Although we do not associate winter with wanting to go outside, it is actually a beautiful time to explore. By making outside activities a part of an individual’s day-to-day, they will be at one with nature, which will boost their mood.

Why not go for a walk with a friend or neighbour? Or just have a chat with people you see out and about.

Note: not everyone is able to leave the house. If this is the case, position their chair close to the biggest window with a view of the outside. It will still enable them to feel a sense of connection to the outside world and create a sense of warmth.


  1. Schedule social activities

 Carers must prioritise social activities for people with dementia in the winter months. It is a lot harder to do naturally and organised outings are necessary.

During lockdown, it was reported that 82% of those with dementia experienced a decline in brain function.

Anything that provides mental stimulation such as workshops or even our day centre, will offer valuable chances to connect with other people.


  1. The power of technology

 It is a blessing to be living in a technologically advanced society. There are gadgets specifically designed to aid people with dementia. Digital companions and devices help individuals to remember daily activities and important events.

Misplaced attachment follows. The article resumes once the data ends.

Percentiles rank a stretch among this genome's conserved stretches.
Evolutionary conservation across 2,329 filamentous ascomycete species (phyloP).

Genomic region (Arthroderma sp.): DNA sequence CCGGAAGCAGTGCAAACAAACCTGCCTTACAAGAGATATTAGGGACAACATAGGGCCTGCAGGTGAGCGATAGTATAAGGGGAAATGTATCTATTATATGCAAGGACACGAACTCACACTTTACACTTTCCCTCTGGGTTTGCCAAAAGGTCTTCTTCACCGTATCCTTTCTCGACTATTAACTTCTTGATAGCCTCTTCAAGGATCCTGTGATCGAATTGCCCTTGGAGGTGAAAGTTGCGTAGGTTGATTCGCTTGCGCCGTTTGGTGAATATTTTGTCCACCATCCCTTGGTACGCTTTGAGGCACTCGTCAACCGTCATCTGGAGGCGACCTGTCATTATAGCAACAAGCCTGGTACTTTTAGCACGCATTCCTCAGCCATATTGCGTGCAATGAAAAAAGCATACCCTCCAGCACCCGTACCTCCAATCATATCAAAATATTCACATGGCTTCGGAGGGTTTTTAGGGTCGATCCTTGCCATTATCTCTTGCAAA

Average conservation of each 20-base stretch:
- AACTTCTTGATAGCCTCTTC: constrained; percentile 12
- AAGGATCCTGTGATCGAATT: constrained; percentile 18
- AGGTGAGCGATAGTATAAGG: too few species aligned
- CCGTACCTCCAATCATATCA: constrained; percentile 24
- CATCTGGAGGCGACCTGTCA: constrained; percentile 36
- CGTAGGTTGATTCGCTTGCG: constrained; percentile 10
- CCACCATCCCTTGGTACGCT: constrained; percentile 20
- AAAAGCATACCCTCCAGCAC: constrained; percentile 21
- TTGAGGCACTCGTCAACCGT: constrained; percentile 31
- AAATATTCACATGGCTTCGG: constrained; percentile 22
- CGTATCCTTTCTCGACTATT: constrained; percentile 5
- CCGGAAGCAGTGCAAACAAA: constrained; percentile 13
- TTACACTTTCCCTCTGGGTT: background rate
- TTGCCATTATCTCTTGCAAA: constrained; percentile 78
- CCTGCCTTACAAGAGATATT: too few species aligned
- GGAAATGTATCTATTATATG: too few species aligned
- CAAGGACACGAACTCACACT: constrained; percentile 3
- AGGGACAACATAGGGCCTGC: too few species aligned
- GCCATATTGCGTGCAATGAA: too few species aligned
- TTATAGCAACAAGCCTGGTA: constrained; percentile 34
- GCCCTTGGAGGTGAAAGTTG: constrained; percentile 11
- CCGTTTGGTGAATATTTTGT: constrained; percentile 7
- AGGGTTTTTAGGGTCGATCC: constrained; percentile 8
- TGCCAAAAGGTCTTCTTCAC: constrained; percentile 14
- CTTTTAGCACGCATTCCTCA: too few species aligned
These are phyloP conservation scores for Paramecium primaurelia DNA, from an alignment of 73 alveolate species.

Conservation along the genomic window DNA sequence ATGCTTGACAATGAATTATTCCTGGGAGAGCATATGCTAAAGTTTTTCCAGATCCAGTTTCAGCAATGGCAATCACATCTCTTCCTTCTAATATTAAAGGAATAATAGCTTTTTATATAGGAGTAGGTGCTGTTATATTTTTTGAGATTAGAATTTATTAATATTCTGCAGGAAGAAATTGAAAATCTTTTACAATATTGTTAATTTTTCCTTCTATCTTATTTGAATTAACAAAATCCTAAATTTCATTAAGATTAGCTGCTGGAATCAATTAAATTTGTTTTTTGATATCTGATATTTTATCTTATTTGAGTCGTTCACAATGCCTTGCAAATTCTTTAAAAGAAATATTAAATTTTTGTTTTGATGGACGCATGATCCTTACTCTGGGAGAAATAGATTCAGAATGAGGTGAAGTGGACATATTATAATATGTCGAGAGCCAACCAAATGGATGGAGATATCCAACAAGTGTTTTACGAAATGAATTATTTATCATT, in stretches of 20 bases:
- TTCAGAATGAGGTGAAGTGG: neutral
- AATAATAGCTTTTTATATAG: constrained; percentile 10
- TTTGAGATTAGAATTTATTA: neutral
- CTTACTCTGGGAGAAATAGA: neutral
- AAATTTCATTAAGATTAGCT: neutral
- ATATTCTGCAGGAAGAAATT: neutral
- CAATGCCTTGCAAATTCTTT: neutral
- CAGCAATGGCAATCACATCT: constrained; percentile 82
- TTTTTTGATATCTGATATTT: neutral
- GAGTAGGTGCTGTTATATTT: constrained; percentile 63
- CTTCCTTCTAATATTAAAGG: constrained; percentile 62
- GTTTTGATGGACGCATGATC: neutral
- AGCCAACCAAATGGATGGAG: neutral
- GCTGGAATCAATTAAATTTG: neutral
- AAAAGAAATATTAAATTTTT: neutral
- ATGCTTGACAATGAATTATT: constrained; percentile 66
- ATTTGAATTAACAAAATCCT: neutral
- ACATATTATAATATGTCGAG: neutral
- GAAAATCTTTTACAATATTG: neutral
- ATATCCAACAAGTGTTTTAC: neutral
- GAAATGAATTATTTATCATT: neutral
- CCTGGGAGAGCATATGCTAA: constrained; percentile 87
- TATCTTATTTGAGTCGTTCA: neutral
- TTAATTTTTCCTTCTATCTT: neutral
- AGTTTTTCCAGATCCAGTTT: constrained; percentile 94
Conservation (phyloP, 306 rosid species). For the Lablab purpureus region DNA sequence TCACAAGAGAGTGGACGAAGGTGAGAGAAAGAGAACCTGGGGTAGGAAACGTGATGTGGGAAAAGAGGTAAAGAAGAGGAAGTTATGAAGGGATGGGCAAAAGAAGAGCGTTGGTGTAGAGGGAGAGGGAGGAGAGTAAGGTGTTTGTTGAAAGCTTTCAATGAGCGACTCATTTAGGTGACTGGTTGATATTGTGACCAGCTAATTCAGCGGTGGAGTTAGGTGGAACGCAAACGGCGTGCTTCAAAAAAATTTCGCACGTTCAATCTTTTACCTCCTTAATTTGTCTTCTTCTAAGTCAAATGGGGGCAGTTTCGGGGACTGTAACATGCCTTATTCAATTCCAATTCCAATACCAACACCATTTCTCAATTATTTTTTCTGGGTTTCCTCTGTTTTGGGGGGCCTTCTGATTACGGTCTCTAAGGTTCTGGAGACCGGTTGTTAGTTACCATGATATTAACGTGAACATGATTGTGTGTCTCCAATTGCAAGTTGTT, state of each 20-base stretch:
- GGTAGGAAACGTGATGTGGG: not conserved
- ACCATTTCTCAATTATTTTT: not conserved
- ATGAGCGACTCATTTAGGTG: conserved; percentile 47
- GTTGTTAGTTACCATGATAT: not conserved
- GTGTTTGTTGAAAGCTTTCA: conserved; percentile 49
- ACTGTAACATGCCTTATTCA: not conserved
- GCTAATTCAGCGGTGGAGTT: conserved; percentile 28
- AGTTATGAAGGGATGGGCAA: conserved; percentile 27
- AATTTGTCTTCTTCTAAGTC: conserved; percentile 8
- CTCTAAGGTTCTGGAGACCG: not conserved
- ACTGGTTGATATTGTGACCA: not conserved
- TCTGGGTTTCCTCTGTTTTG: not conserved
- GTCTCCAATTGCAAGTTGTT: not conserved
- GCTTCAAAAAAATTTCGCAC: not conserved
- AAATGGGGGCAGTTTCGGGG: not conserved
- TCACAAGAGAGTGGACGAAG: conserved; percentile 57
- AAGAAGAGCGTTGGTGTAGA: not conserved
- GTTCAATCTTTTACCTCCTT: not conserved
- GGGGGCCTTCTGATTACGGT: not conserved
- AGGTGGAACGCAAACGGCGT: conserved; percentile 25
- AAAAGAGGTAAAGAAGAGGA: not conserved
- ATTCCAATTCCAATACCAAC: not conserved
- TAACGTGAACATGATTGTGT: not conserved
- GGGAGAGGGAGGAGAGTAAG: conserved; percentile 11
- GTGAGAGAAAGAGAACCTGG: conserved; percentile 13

Free video calling services make it easy to speak to loved ones all over the globe with a simple click. Being able to get in touch with people anywhere in, the world can transform the life of someone who is feeling alone.

 Notes: keep in mind that not everyone has access to technology or may not know how to use it. It is important to make sure that the right programmes are used for those living with dementia’s needs and abilities.


How to recognise loneliness in people living with dementia?

 Being equipped to spot any symptoms of loneliness is paramount as it can greatly affect their mental health. Spotting these early, however, can prove to be challenging, particularly if they are concealing their feelings well.

Pay attention to indicators in their behaviour such as changes in sleeping patterns and appetite. You may also notice them withdrawing when you mention social activities.

If you are concerned, do not be afraid to spark up a conversation with them to explore why they might be feeling this way. By providing, those with the opportunity to speak up you are more likely to get to the bottom of it, even if they are hesitant to begin with.


It is okay to need professional support

 It is perfectly understandable that the thought of reaching out for professional help may feel daunting. However, when it comes to the overwhelming emotions that come along with those affected by dementia, it can be life altering.


At BIADS we have services for both our members and their carers meaning no one has to feel alone.

Get in touch with us at 01226 280057 or email us on [email protected]




How can we help?

To find out more about our services, or if you’d like to volouteer please get in touch, we’d love to hear from you.